By Katie Ascough - 17 January, 2020
Fr Peter McVerry said it is because of their safety and comradeship that so many people who are homeless elect to live in tents.
A man sleeping in a tent on the banks of the Grand Canal near Leeson Street Bridge in Dublin has been left seriously injured after a vehicle removed his tent during a Dublin City Council and Waterways Ireland clean-up, according to RTÉ.
The man underwent surgery in St Vincent’s University Hospital for what have been described as life-changing injuries. A series of investigations by a number of groups is under way.
Gardaí are appealing to any witnesses or any road users who may have video footage to contact the Pearse Street Gardaí on 01-666-9000, the Garda Confidential Line on 1800-666-111 or any other Garda station.
Speaking on RTÉ’s Morning Ireland yesterday, homeless campaigner and founder of the Peter McVerry Trust, Fr Peter McVerry, said that many homeless people are not accepting hostel accommodation because of fear for their safety, which drives them to find alternative accommodation in the form of tents and similar.
While some hostels are excellent, he says, in many hostels people are sharing a room with multiple strangers, some “injecting heroin or smoking crack cocaine at two o’clock in the morning in front of you”. Fr McVerry shared a report from a few days ago in which a man on a bottom bunk bed started stabbing the mattress above him in the middle of the night. “If you have that experience in a hostel, you’re going to be very slow to go back to a hostel again.”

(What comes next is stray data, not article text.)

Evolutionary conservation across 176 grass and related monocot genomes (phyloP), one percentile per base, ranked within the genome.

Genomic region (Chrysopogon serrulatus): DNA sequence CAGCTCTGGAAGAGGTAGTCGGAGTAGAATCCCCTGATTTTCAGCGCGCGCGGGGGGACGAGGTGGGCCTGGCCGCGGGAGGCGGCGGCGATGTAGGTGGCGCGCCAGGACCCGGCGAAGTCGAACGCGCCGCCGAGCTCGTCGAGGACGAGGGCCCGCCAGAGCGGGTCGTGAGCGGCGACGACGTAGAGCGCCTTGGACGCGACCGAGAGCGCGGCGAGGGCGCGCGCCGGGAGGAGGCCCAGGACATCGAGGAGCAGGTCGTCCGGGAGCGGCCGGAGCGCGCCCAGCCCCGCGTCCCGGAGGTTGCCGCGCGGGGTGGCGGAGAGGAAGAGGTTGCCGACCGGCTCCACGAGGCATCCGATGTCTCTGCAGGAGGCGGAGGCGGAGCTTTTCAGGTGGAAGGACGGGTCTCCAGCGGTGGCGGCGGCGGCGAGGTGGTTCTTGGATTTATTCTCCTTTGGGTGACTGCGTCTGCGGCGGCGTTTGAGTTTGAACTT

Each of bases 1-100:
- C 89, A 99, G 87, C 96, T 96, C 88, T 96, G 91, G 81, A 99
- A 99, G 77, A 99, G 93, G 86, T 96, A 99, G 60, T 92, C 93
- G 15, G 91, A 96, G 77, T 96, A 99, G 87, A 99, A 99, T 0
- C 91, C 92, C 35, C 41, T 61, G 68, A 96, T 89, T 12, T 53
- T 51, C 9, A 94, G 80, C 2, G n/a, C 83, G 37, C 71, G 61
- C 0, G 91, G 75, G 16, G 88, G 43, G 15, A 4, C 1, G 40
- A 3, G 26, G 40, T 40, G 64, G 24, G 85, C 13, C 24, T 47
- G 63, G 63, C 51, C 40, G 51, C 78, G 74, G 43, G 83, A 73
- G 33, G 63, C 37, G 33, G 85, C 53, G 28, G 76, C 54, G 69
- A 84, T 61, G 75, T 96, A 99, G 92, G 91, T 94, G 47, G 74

Fr McVerry said it is because of their safety and comradeship that so many people who are homeless elect to live in tents. Otherwise, they would often wake up in a hostel with everyone missing, as well as all of their belongings – from their clothes to their mobile phones. “The second biggest complaint is being assaulted,” said Fr McVerry.
Another major frustration he raised regarding emergency accommodation was the non-separation of drug users and non-drug users. He suggests that everybody be given their own room, or at least their own partition, so they know their belongings will not be used, they won’t be assaulted and they won’t be sharing a space with active drug users.
“I would like to see HIQA [the Health Information and Quality Authority] given the responsibility of coming in and inspecting homelessness services. And I think if they did that there would be a lot of hostels that would be closed down overnight.”
On the other hand, Taoiseach Leo Varadkar’s response to the incident on the Grand Canal has been heavily criticised. According to RTÉ, the Taoiseach said that the Lord Mayor of Dublin, Paul McAuliffe, should make a statement on the matter. The Lord Mayor said he was “disappointed” with the Taoiseach’s response and that, in the face of a grave tragedy, “An Taoiseach appeared to be more interested in appointing blame to somebody else”. Fianna Fáil leader Micheál Martin also pitched in, calling it “extraordinary” that the Taoiseach should call on the Lord Mayor of Dublin to make a statement.